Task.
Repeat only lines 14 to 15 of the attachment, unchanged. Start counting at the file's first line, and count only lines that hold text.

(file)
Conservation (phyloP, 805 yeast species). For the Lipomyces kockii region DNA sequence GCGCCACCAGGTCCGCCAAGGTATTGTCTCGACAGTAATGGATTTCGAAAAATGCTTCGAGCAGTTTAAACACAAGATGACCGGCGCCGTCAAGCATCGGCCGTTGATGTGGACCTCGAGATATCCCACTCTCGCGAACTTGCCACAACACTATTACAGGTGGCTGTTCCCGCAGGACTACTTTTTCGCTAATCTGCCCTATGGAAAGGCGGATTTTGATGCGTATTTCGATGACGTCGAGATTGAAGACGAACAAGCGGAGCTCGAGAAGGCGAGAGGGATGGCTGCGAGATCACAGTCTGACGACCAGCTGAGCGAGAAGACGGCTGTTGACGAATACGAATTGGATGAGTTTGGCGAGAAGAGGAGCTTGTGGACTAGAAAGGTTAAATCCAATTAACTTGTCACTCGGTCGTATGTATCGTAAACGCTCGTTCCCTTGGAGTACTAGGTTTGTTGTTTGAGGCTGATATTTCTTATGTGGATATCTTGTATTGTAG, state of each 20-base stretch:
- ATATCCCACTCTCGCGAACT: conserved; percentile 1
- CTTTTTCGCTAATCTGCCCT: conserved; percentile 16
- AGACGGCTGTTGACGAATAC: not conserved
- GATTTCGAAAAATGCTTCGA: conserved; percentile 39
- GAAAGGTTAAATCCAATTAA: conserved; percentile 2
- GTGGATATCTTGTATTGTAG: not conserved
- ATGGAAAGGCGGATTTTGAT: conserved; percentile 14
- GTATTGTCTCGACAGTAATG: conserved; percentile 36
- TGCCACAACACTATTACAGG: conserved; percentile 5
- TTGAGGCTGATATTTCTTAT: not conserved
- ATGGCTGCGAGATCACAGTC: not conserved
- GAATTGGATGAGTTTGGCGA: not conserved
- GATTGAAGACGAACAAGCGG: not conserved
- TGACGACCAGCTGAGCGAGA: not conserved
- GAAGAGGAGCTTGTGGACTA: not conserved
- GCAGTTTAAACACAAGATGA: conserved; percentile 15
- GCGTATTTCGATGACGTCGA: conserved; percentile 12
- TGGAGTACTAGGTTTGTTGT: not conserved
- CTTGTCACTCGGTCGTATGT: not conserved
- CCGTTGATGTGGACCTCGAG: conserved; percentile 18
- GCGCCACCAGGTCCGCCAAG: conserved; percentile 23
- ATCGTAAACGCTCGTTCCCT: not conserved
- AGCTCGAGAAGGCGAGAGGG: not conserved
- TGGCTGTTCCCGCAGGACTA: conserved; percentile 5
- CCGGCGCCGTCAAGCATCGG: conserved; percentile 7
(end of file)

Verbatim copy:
- GATTGAAGACGAACAAGCGG: not conserved
- TGACGACCAGCTGAGCGAGA: not conserved